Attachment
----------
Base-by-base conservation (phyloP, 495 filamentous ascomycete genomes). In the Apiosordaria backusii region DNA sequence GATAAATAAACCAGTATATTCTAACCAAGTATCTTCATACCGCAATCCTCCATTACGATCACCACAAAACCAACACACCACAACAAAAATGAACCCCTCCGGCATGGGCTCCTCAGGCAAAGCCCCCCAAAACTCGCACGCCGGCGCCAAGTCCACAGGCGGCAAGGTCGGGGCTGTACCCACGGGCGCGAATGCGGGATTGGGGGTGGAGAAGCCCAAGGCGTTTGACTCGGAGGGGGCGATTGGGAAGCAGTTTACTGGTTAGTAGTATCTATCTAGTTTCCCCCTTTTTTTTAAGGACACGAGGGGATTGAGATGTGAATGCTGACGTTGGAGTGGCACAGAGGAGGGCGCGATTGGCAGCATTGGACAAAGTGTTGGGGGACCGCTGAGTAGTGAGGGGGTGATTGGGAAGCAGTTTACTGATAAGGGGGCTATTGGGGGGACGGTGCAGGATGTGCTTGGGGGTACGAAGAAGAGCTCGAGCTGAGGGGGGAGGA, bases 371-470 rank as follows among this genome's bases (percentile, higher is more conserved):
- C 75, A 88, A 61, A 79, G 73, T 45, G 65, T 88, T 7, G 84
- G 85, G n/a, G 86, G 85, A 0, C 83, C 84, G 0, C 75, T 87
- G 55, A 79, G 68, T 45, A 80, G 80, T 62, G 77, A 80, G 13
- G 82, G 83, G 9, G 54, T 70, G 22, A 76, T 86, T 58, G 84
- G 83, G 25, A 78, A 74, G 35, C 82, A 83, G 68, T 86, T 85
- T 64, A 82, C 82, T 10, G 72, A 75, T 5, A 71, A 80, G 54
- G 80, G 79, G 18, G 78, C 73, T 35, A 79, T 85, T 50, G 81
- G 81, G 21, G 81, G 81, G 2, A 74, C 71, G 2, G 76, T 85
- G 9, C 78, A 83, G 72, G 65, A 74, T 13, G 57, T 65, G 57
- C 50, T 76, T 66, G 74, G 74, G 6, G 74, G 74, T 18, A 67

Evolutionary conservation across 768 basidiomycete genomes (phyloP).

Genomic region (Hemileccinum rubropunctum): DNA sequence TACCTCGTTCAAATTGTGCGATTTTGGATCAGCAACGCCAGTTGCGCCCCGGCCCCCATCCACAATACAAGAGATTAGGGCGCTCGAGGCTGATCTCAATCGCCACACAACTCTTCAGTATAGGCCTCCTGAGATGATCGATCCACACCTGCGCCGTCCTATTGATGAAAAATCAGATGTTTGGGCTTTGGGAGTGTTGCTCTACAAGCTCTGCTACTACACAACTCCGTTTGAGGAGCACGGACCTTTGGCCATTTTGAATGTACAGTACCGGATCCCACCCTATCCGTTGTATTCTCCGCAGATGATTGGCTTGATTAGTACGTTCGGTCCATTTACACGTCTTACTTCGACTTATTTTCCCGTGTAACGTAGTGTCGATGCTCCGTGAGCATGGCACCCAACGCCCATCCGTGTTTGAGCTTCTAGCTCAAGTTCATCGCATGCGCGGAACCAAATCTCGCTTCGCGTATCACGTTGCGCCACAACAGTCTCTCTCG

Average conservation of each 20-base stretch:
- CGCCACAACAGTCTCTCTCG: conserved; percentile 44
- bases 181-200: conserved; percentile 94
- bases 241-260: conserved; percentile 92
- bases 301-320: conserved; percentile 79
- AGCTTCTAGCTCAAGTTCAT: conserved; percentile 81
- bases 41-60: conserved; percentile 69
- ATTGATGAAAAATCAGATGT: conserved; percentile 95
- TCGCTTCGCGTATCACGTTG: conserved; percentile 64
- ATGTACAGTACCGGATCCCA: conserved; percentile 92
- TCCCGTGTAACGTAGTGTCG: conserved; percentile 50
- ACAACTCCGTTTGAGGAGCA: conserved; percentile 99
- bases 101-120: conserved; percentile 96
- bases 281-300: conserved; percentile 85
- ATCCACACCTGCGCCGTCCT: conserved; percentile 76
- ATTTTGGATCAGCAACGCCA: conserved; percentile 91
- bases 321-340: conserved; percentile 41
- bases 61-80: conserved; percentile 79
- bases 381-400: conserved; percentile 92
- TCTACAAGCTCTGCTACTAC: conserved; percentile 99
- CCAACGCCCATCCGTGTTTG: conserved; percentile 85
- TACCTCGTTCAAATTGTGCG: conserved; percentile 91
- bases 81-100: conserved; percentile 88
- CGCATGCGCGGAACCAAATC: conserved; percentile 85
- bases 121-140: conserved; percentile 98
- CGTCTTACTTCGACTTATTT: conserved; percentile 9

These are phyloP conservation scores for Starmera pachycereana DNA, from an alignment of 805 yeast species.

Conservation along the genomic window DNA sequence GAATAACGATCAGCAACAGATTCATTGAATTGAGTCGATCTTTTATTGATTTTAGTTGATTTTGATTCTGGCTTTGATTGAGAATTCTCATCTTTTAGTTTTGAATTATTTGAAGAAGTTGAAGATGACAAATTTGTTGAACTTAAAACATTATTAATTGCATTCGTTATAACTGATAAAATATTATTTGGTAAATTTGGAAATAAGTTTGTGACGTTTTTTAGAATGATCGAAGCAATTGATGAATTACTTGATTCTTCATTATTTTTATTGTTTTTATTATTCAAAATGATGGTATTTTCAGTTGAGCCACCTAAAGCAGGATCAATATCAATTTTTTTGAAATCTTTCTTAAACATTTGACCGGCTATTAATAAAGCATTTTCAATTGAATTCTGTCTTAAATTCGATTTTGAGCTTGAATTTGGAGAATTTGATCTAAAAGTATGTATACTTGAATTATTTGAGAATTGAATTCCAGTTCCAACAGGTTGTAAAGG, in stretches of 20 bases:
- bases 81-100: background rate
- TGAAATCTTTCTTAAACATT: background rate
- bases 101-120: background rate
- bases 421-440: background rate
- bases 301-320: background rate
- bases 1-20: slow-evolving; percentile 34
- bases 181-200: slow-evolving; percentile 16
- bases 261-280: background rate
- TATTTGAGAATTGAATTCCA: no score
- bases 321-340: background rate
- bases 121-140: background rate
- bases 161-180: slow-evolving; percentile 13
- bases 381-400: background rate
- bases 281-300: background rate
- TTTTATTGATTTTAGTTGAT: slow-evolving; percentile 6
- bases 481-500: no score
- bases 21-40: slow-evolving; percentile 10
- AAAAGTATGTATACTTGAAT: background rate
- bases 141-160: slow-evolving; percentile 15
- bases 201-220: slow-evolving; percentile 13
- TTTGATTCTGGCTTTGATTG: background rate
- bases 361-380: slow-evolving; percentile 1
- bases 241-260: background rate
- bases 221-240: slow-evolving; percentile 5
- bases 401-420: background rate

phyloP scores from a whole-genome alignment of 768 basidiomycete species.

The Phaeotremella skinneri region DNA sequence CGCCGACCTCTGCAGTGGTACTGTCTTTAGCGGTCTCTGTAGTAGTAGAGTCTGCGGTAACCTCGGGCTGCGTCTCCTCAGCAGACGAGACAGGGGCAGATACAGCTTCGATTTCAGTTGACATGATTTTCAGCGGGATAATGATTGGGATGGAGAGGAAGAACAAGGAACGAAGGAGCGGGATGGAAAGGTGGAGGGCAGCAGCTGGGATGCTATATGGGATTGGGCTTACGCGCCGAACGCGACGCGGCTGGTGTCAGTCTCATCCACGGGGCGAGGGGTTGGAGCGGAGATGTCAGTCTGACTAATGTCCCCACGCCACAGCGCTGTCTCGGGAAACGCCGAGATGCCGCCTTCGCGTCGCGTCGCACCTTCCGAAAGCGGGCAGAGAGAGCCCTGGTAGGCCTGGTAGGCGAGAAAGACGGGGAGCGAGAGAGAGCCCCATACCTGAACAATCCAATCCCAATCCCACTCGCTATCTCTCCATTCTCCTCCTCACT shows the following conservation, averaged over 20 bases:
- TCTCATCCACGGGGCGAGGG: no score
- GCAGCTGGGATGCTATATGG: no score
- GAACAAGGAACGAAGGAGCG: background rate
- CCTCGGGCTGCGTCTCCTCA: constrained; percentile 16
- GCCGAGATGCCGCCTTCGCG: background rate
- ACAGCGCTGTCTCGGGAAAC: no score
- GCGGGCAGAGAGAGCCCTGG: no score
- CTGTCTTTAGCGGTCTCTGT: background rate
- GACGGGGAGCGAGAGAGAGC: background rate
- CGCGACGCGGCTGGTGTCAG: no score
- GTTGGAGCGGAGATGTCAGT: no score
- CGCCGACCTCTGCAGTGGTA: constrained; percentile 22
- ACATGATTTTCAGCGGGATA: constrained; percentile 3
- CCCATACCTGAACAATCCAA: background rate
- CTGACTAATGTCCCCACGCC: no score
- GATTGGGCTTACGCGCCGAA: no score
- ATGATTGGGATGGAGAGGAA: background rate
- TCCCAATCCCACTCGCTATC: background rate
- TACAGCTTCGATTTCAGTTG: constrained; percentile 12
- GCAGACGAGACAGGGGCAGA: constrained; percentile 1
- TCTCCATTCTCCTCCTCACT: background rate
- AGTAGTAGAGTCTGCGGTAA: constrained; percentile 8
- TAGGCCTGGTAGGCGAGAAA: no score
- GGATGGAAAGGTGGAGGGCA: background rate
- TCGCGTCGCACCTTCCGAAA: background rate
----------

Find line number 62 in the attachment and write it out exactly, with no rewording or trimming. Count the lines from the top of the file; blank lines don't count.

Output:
- TTTGATTCTGGCTTTGATTG: background rate